Something happened when I went back to that fallen book, though. I found myself appreciating not just the rest of the book, but everything that had happened since the time I'd first closed it. It was story and sacrament in one, a healing that I never expected. So, instead of beginning one of the many new titles I'd amassed, I returned to the scene of the crime again. And this reunion—with Babylon's Ashes, the sixth book in the Expanse saga of sci-fi novels—was even sweeter.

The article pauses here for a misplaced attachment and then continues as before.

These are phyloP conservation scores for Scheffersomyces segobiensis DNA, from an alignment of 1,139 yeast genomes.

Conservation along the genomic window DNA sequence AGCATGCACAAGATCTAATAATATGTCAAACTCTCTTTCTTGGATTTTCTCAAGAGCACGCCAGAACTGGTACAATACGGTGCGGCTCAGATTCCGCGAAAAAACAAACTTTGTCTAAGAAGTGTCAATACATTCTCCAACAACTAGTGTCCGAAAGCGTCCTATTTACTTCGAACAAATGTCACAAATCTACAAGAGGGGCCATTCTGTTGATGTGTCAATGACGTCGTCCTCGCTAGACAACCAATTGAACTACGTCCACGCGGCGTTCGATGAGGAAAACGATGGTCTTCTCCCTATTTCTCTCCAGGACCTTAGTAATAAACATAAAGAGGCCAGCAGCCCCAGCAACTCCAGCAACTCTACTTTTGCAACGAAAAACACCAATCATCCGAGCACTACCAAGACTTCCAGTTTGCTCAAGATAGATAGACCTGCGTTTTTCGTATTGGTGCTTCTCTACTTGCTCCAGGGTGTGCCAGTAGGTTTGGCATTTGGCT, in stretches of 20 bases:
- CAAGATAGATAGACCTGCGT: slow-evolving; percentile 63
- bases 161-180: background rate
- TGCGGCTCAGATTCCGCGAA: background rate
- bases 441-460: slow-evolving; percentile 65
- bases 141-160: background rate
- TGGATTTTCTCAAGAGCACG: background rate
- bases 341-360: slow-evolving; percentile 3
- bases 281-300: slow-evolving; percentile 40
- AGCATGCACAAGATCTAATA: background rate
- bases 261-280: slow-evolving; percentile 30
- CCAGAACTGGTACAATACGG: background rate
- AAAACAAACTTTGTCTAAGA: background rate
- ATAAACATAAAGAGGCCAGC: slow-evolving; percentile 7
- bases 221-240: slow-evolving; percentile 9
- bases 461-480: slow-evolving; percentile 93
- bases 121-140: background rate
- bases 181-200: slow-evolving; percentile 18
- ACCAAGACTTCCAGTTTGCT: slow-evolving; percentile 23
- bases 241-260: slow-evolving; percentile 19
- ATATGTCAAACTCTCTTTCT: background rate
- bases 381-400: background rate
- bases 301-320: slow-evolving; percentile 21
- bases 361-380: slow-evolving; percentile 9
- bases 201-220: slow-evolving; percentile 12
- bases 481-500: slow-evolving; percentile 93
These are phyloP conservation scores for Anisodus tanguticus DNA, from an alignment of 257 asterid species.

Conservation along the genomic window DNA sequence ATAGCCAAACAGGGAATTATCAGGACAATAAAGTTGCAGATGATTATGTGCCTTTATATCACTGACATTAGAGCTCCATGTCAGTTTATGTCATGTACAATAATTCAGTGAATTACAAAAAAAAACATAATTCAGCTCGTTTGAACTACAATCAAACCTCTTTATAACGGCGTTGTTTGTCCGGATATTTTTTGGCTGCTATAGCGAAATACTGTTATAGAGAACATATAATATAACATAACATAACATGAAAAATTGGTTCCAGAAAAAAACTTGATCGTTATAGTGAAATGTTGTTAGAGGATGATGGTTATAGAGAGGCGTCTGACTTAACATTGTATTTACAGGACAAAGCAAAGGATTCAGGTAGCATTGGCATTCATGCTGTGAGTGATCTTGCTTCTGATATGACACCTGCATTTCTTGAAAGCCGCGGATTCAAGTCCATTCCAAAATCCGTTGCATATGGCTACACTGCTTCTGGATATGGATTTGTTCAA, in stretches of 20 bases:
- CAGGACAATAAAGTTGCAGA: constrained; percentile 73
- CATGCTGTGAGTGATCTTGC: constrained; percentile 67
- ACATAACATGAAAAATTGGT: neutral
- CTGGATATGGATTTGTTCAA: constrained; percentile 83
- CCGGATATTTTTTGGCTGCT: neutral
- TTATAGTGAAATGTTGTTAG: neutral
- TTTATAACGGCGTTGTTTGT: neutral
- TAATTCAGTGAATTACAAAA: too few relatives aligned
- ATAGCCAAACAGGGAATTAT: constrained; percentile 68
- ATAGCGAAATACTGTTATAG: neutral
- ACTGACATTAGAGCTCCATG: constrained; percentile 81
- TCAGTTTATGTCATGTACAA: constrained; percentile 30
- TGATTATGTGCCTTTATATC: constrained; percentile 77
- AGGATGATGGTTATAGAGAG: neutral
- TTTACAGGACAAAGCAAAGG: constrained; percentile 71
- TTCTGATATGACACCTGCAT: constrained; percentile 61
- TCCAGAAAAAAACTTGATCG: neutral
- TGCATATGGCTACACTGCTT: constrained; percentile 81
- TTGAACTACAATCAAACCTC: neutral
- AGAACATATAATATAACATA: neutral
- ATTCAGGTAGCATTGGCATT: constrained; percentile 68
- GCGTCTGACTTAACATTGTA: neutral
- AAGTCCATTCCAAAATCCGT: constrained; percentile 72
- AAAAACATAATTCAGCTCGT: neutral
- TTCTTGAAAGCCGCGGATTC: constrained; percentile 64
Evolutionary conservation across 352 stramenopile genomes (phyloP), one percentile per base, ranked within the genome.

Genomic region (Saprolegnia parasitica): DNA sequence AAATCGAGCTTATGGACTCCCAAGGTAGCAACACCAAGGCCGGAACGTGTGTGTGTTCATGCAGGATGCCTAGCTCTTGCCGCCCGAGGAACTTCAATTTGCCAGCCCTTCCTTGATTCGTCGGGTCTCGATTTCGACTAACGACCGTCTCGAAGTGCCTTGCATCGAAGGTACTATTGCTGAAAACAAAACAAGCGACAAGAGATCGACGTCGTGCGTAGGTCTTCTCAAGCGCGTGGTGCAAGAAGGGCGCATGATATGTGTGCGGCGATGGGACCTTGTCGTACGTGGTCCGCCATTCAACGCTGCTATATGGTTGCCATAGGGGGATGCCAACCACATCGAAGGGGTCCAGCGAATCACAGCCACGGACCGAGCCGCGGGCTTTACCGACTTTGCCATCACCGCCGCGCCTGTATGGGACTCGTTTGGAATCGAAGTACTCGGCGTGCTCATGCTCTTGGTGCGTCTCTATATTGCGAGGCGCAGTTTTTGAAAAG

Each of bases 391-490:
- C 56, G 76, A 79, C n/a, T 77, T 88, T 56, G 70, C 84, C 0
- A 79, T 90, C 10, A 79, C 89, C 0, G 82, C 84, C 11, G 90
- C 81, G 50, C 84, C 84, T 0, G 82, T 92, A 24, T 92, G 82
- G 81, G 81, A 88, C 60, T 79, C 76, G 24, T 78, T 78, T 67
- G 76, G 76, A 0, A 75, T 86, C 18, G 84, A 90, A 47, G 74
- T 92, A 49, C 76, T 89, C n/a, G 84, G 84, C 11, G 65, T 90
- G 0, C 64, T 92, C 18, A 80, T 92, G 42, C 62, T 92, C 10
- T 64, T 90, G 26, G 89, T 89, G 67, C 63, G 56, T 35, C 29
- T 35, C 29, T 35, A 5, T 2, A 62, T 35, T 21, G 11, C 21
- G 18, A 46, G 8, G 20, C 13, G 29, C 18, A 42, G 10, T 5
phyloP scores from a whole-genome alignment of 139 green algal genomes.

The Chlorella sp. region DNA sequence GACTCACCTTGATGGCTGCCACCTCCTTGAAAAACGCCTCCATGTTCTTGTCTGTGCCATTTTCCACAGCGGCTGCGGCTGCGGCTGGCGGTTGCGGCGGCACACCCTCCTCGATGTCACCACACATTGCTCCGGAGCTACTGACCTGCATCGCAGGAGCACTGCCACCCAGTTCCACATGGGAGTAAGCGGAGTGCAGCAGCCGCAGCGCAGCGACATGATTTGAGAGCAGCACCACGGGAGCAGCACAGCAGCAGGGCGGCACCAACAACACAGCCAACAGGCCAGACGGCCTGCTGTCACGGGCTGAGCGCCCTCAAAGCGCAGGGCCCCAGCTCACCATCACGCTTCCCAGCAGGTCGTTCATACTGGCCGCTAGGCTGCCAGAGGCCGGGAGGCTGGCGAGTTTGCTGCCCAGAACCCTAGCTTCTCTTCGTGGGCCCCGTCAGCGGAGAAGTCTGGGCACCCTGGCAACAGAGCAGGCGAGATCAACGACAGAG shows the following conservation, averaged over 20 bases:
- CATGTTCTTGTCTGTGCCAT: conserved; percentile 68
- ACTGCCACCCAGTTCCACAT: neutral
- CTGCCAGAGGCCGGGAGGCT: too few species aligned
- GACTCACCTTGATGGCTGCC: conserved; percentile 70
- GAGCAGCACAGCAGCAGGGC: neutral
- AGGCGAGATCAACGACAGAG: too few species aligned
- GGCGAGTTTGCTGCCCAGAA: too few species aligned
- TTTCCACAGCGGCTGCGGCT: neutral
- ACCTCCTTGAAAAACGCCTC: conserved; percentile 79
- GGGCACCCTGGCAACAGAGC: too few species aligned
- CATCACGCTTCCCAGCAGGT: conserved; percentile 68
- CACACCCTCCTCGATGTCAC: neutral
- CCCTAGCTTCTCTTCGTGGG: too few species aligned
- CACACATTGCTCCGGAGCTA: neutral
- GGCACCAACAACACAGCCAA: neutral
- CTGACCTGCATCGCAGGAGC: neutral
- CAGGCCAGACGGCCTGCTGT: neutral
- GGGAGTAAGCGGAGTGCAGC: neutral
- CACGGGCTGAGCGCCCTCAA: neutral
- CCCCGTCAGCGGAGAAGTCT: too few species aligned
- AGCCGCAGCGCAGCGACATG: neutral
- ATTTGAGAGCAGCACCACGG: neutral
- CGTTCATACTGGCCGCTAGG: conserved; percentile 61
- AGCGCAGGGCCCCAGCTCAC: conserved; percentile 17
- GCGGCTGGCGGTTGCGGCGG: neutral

With so much life waiting in my reading list, I'm ready to leave my other ghosts behind. But next time you put down a book, remember this: It's not you. It's not the book, either. (OK, maybe it's the book.) It's the timing. A year down the road, maybe more, that book might be just the thing you need. Maybe you need to grow into it; maybe it needs to grow into you. But you're not going to discover that connection if you pretend it never happened. Anything can drive you away from reading—but only a book will bring you back.